News Refurbishment coming soon to Disney's Polynesian Village Resort - Moana details to be included

TrainChasers

Well-Known Member
Why would you judge what its going to look like based on what it looks like while they demo?!? If this forum existed when they were building DIsney World, there would be complaining about the big hole being drugged between the Poly and Magic Kingdom. Based on artwork, which I know may not be final result, it looks much grander, potentially better approach.
So when are they going to finish the Riveiera?
 

RadiatorSpringsRacer

Well-Known Member
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The more I think about this, the more I think it could be a positive.

It's not like they're using an IP that has nothing to do with the theme of the place. And when it comes to portraying Polynesia accurately, it's not like Moana didn't do a lot of homework.
 

Bocabear

Well-Known Member
Moana was extensively researched...The textiles and patterns are really beautiful.. It is actually one IP i would have no problem with them using in a "Polynesian" style setting... I am more concerned about their record of de-furbishing spaces and removing thematic decor while telling us they are creating a themed interior... Enchanted Rose Lounge ...Looks like a Westin...
 
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UNCgolf

Well-Known Member
Why would you judge what its going to look like based on what it looks like while they demo?!? If this forum existed when they were building DIsney World, there would be complaining about the big hole being drugged between the Poly and Magic Kingdom. Based on artwork, which I know may not be final result, it looks much grander, potentially better approach.

Really? I think it looks terrible in the concept art. Significantly worse.

If we're talking about the roof beams, at least.
 

DisneyOutsider

Well-Known Member
Really? I think it looks terrible in the concept art. Significantly worse.

If we're talking about the roof beams, at least.
You really can't see much of the beams in the art. The beams have always been much more visible from the lagoon side. I don't think there's enough to go off from that angle of the concept art, but it looks much much nicer to me as far as the resort arrival experience goes.

I think "terrible" is a pretty strong word considering it shows nearly the same beam feature, just more spaced out.

I'm nervous about whether they will actually deliver on the concept art, as their recent track record with this is spotty, but the concept would be a much needed improvement for many of my fellow die-hard Poly fans.
 

UNCgolf

Well-Known Member
You really can't see much of the beams in the art. The beams have always been much more visible from the lagoon side. I don't think there's enough to go off from that angle of the concept art, but it looks much much nicer to me as far as the resort arrival experience goes.

I think "terrible" is a pretty strong word considering it shows nearly the same beam feature, just more spaced out.

I'm nervous about whether they will actually deliver on the concept art, as their recent track record with this is spotty, but the concept would be a much needed improvement for many of my fellow die-hard Poly fans.

The spaced out is the problem. The beams don't work when they're spaced out like that -- as I said, they no longer look like they are supposed to be part of the roof of the building. They just look like something stuck on top for no real reason and I do think it looks absolutely terrible. They would be better off with no beams at all if there are only going to be a handful up there with huge gaps.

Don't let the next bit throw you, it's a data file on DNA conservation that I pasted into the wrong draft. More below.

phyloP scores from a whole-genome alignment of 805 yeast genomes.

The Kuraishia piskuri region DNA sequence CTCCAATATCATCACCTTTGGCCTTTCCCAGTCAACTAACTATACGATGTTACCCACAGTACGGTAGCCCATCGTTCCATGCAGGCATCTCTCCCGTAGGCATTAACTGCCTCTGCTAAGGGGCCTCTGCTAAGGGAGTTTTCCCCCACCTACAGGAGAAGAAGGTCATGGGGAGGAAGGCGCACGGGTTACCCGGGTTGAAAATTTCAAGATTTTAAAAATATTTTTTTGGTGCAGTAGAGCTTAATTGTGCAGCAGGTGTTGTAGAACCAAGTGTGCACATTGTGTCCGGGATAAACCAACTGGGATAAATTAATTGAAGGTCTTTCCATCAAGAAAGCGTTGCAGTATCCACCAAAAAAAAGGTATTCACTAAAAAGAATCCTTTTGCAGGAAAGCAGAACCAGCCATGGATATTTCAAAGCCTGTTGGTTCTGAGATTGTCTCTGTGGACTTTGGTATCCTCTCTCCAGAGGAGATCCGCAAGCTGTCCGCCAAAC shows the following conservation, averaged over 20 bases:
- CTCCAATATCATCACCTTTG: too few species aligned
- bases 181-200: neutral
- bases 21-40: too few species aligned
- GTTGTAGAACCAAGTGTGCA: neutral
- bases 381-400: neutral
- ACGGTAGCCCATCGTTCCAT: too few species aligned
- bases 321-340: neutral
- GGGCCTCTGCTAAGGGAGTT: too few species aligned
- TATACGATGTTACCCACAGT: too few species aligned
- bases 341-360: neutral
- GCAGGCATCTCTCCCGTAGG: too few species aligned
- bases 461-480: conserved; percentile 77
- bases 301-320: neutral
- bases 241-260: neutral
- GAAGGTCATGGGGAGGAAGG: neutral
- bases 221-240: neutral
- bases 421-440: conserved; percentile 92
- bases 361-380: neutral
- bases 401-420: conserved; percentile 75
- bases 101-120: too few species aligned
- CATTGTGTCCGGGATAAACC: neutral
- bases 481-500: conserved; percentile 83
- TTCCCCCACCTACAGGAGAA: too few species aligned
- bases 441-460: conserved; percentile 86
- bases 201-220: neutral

But as I also said, who knows what the actual plan is. The concept art is exceptionally bad architecturally, though.
 

DisneyOutsider

Well-Known Member
The spaced out is the problem. The beams don't work when they're spaced out like that -- as I said, they no longer look like they are supposed to be part of the roof of the building. They just look like something stuck on top for no real reason and I do think it looks absolutely terrible. They would be better off with no beams at all if there are only going to be a handful up there with huge gaps.

But as I also said, who knows what the actual plan is. The concept art is exceptionally bad architecturally, though.
Hmm, I just don't agree with that. I don't see any reason why it doesn't work with less beams other than it's a bit different than what we're used to seeing.

Maybe part of it is that despite being in love with the resort, I don't have very strong feelings for those beams as they've always appeared. I think having them certainly looks better than not having them, but thehe beams aren't really emulating any sort of well known architectural features from the real world. The overall look of the concept art actually adds more Polynesian inspiration versus what was there before.
 

UNCgolf

Well-Known Member
Hmm, I just don't agree with that. I don't see any reason why it doesn't work with less beams other than it's a bit different than what we're used to seeing.

Maybe part of it is that despite being in love with the resort, I don't have very strong feelings for those beams as they've always appeared. I think having them certainly looks better than not having them, but thehe beams aren't really emulating any sort of well known architectural features from the real world. The overall look of the concept art actually adds more Polynesian inspiration versus what was there before.

The beams are the only part I have a problem with -- and it's just that they no longer even appear to serve any kind of purpose.

They were always a bit strange, since as @_caleb said, it seems like they should have been the supports for a roof rather than just out there in the open, but they were so densely packed it still kind of worked. Once they're spread out, my mind immediately thinks, "what are those even supposed to be? why are they there?"